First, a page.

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Old October 10th, 2018, 11:03 AM #921
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Quote:
Originally Posted by Abulg1972 View Post
Iíll bet youíre right
And just how does one differentiate between a "trigger spring" and a small helical coil of music wire that is similar in size to a part used in some firearm somewhere in the world. Will replacement springs for numerous mechanisms now disappear from hardware stores because they could be used to increase the rate of fire of some firearm?

Prosecutors may not usually file cases they can not win but there are many instances where people have been prosecuted for innocent mistakes.

Just something to think about:
http://www.ballpoint-pen-springs.com/
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Old October 10th, 2018, 11:41 AM #922
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Originally Posted by Abulg1972 View Post
He didn't say that. I was there . . .

Look, folks. I share your concern, which is why I submitted my own letter (have not heard back). But, I'm also realistic and I've been doing the law thing for 20 years. Yes, there have been instances across the country in which a wacky prosecutor did a wacky thing, but, by and large, (i) prosecutors don't bring cases that they know they won't likely win, (ii) prosecutors don't bring cases if they think the court might sanction them, and (iii) courts tend to read the law in a practical, common sense manner. Courts don't "go out on a limb all the time." Oil ain't a device. No one is going to get arrested for having a can of Rem Oil. There's too much chicken little here.
Would you tell that to Marilyn Mosby. Seems there were a few police officers who would argue that point with you.
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Old October 10th, 2018, 06:25 PM #923
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Does anyone know the schedule for next steps? I'm sure it has been posted here but this thread is so long. Any idea when the judge will rule on the State's motion to dismiss? I have to believe that he will deny that. It seems to me that this case should be one decided on motions. Not much fact finding to do here.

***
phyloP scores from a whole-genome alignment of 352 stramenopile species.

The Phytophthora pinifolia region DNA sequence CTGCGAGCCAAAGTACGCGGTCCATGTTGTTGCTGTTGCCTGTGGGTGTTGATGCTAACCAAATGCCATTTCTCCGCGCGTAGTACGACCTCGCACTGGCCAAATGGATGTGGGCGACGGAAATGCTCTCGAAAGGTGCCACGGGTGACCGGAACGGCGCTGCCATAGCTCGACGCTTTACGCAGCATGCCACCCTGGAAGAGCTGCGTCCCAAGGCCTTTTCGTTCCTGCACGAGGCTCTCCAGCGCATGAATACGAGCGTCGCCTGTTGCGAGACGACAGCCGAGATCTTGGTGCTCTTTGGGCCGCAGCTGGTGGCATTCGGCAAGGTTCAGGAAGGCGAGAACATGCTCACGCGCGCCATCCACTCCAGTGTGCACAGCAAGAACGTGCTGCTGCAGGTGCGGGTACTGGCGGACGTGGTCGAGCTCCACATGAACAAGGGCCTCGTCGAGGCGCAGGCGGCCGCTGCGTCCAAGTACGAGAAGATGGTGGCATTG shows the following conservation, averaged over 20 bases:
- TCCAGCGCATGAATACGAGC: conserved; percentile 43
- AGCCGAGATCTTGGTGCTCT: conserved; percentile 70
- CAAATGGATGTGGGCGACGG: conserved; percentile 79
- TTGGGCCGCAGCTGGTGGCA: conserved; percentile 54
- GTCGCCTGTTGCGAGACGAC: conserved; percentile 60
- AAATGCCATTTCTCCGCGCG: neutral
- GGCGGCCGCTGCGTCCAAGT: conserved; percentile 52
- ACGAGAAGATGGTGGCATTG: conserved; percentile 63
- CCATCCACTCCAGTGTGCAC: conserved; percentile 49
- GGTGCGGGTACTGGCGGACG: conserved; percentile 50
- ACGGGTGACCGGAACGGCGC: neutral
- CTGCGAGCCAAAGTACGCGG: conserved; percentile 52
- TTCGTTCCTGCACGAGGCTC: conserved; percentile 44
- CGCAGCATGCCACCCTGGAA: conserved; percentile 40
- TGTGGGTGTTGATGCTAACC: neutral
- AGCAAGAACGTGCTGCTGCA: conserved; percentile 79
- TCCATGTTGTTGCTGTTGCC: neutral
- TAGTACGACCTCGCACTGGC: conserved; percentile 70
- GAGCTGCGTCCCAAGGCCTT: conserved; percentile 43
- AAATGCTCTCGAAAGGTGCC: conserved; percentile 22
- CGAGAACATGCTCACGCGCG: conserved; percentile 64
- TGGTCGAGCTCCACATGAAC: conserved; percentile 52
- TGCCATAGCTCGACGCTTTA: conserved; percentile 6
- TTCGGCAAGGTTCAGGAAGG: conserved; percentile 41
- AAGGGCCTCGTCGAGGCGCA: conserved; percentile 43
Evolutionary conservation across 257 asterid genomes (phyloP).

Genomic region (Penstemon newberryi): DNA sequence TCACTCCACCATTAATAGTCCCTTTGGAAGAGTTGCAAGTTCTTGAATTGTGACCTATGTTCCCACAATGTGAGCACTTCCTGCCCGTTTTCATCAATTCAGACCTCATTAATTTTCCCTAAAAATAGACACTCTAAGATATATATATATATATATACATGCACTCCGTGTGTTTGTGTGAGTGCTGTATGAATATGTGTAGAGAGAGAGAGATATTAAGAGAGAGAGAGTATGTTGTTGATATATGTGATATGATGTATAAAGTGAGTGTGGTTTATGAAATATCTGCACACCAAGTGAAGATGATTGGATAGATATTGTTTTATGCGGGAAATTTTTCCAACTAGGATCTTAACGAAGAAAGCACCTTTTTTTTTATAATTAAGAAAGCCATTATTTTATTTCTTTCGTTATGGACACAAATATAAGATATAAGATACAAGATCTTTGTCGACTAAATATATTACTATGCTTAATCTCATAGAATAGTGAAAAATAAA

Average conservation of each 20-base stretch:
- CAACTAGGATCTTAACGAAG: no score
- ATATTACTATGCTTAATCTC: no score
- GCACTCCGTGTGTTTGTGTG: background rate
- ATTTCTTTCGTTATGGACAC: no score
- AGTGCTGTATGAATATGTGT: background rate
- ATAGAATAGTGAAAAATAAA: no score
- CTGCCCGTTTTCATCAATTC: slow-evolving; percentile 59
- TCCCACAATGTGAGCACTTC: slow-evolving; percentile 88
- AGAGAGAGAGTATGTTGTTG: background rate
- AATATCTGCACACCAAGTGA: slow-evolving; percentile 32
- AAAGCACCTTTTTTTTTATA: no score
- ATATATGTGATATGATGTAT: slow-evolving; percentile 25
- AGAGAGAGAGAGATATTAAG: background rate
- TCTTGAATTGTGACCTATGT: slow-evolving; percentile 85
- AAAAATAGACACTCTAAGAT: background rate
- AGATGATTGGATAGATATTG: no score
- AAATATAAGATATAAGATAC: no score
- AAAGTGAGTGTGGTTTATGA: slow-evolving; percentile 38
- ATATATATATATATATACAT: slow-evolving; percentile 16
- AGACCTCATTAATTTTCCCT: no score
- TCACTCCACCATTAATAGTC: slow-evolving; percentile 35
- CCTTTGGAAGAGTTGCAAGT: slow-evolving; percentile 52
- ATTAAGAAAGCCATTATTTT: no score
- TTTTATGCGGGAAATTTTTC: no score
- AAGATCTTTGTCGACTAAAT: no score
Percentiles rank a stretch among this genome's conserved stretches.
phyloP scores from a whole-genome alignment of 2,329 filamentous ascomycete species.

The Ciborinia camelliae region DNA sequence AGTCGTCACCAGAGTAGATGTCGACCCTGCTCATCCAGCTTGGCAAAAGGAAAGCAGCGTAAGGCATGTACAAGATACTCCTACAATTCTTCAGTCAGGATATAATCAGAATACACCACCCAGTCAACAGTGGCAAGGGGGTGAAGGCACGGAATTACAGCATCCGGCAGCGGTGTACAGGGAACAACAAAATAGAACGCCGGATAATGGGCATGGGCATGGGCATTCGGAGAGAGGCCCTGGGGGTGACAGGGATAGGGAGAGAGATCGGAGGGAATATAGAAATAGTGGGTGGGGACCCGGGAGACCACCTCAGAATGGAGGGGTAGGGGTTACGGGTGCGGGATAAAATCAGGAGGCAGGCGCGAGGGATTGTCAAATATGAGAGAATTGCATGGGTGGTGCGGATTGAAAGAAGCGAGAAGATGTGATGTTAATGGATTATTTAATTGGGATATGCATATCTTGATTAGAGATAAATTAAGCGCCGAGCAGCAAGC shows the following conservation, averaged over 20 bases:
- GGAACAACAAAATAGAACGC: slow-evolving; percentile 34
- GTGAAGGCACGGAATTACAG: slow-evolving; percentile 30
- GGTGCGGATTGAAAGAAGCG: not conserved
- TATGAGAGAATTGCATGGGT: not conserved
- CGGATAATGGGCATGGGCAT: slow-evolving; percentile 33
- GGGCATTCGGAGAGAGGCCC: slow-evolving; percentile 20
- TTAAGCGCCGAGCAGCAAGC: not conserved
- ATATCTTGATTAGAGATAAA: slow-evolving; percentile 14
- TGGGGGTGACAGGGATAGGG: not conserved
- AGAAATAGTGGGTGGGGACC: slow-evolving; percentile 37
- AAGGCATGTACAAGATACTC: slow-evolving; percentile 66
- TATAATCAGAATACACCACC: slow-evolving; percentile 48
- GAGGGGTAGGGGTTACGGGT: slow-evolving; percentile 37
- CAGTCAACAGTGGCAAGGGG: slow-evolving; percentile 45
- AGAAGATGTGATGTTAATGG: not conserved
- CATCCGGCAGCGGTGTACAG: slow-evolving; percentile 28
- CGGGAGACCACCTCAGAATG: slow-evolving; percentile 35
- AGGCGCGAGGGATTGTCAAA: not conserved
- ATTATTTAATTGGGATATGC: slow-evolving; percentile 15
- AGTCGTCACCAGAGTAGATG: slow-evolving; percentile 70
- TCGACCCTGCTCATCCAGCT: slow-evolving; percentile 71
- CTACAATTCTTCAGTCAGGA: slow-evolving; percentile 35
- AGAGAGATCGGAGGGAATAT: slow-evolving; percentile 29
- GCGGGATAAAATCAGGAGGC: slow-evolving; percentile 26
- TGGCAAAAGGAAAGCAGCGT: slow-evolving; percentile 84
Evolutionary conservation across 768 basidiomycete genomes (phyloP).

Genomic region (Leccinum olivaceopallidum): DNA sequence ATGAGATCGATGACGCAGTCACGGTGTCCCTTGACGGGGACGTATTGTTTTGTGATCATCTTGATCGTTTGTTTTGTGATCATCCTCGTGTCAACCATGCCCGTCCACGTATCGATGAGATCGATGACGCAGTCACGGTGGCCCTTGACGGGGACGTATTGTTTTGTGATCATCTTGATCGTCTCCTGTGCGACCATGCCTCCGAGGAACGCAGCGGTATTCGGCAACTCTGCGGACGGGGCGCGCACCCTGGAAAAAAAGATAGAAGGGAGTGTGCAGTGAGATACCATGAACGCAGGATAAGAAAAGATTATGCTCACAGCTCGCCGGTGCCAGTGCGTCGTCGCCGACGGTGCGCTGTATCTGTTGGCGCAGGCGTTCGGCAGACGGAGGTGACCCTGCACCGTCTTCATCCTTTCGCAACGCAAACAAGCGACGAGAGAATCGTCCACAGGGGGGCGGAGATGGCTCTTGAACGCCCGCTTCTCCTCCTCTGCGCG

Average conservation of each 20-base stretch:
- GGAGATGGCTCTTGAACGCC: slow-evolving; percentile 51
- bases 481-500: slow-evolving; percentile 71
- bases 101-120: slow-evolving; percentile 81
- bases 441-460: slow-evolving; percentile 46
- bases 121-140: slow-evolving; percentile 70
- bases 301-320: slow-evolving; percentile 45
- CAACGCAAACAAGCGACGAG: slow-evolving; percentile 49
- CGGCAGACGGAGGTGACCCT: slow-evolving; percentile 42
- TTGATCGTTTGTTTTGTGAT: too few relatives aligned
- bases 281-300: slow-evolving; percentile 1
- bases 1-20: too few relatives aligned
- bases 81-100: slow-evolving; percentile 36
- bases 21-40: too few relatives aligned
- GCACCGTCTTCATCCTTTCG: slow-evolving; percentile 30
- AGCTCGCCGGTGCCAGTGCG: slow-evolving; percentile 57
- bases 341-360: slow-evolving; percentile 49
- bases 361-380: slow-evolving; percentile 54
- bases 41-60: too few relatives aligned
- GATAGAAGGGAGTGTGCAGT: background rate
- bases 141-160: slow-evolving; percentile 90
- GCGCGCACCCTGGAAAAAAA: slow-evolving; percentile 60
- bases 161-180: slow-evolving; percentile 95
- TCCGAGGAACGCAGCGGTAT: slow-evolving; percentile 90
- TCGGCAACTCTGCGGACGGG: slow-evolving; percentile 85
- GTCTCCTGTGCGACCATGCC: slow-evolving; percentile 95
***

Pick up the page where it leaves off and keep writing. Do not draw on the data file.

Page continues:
There is no time for the judge to decide. Guess? 3-6 months. As to motions: Agreed. Let's see what he does. We decide then.
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Old October 10th, 2018, 07:13 PM #924
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Originally Posted by Rab1515 View Post
The federal judge in this case disagrees, and stated that the device is so vague it could include oil.
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Originally Posted by Abulg1972 View Post
He didn't say that. I was there . . .

Look, folks. I share your concern, which is why I submitted my own letter (have not heard back). But, I'm also realistic and I've been doing the law thing for 20 years. Yes, there have been instances across the country in which a wacky prosecutor did a wacky thing, but, by and large, (i) prosecutors don't bring cases that they know they won't likely win, (ii) prosecutors don't bring cases if they think the court might sanction them, and (iii) courts tend to read the law in a practical, common sense manner. Courts don't "go out on a limb all the time." Oil ain't a device. No one is going to get arrested for having a can of Rem Oil. There's too much chicken little here.
From esqappellate's courtroom summary post:
Quote: